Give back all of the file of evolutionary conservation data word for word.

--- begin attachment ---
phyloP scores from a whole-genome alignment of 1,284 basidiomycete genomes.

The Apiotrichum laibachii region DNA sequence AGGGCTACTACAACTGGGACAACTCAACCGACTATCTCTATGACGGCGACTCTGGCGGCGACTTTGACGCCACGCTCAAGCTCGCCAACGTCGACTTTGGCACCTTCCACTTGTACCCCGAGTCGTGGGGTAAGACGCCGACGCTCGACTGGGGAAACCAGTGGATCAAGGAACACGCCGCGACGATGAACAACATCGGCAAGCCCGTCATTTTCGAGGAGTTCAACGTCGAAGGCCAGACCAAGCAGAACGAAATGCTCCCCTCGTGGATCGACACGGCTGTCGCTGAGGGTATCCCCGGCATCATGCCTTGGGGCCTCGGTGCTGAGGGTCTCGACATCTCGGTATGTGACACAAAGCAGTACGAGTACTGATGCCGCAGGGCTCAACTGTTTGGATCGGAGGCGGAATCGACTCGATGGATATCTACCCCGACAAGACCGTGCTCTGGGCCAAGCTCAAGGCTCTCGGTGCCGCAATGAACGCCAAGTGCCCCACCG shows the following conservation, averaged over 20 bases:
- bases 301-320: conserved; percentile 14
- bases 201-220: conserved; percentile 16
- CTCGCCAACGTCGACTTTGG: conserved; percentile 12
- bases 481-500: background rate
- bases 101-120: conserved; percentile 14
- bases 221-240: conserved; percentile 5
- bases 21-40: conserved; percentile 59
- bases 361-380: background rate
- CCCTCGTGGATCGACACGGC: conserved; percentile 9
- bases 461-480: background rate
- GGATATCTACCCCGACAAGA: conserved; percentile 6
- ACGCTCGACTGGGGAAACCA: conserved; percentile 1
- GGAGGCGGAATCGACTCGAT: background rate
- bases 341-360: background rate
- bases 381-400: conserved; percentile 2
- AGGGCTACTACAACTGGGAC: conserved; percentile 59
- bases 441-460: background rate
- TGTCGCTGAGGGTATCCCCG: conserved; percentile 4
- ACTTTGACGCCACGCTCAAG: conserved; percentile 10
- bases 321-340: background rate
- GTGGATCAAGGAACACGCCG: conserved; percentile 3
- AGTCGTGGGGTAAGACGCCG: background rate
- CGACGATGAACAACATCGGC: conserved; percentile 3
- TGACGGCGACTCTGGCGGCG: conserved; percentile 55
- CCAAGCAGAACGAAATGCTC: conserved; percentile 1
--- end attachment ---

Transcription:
phyloP scores from a whole-genome alignment of 1,284 basidiomycete genomes.

The Apiotrichum laibachii region DNA sequence AGGGCTACTACAACTGGGACAACTCAACCGACTATCTCTATGACGGCGACTCTGGCGGCGACTTTGACGCCACGCTCAAGCTCGCCAACGTCGACTTTGGCACCTTCCACTTGTACCCCGAGTCGTGGGGTAAGACGCCGACGCTCGACTGGGGAAACCAGTGGATCAAGGAACACGCCGCGACGATGAACAACATCGGCAAGCCCGTCATTTTCGAGGAGTTCAACGTCGAAGGCCAGACCAAGCAGAACGAAATGCTCCCCTCGTGGATCGACACGGCTGTCGCTGAGGGTATCCCCGGCATCATGCCTTGGGGCCTCGGTGCTGAGGGTCTCGACATCTCGGTATGTGACACAAAGCAGTACGAGTACTGATGCCGCAGGGCTCAACTGTTTGGATCGGAGGCGGAATCGACTCGATGGATATCTACCCCGACAAGACCGTGCTCTGGGCCAAGCTCAAGGCTCTCGGTGCCGCAATGAACGCCAAGTGCCCCACCG shows the following conservation, averaged over 20 bases:
- bases 301-320: conserved; percentile 14
- bases 201-220: conserved; percentile 16
- CTCGCCAACGTCGACTTTGG: conserved; percentile 12
- bases 481-500: background rate
- bases 101-120: conserved; percentile 14
- bases 221-240: conserved; percentile 5
- bases 21-40: conserved; percentile 59
- bases 361-380: background rate
- CCCTCGTGGATCGACACGGC: conserved; percentile 9
- bases 461-480: background rate
- GGATATCTACCCCGACAAGA: conserved; percentile 6
- ACGCTCGACTGGGGAAACCA: conserved; percentile 1
- GGAGGCGGAATCGACTCGAT: background rate
- bases 341-360: background rate
- bases 381-400: conserved; percentile 2
- AGGGCTACTACAACTGGGAC: conserved; percentile 59
- bases 441-460: background rate
- TGTCGCTGAGGGTATCCCCG: conserved; percentile 4
- ACTTTGACGCCACGCTCAAG: conserved; percentile 10
- bases 321-340: background rate
- GTGGATCAAGGAACACGCCG: conserved; percentile 3
- AGTCGTGGGGTAAGACGCCG: background rate
- CGACGATGAACAACATCGGC: conserved; percentile 3
- TGACGGCGACTCTGGCGGCG: conserved; percentile 55
- CCAAGCAGAACGAAATGCTC: conserved; percentile 1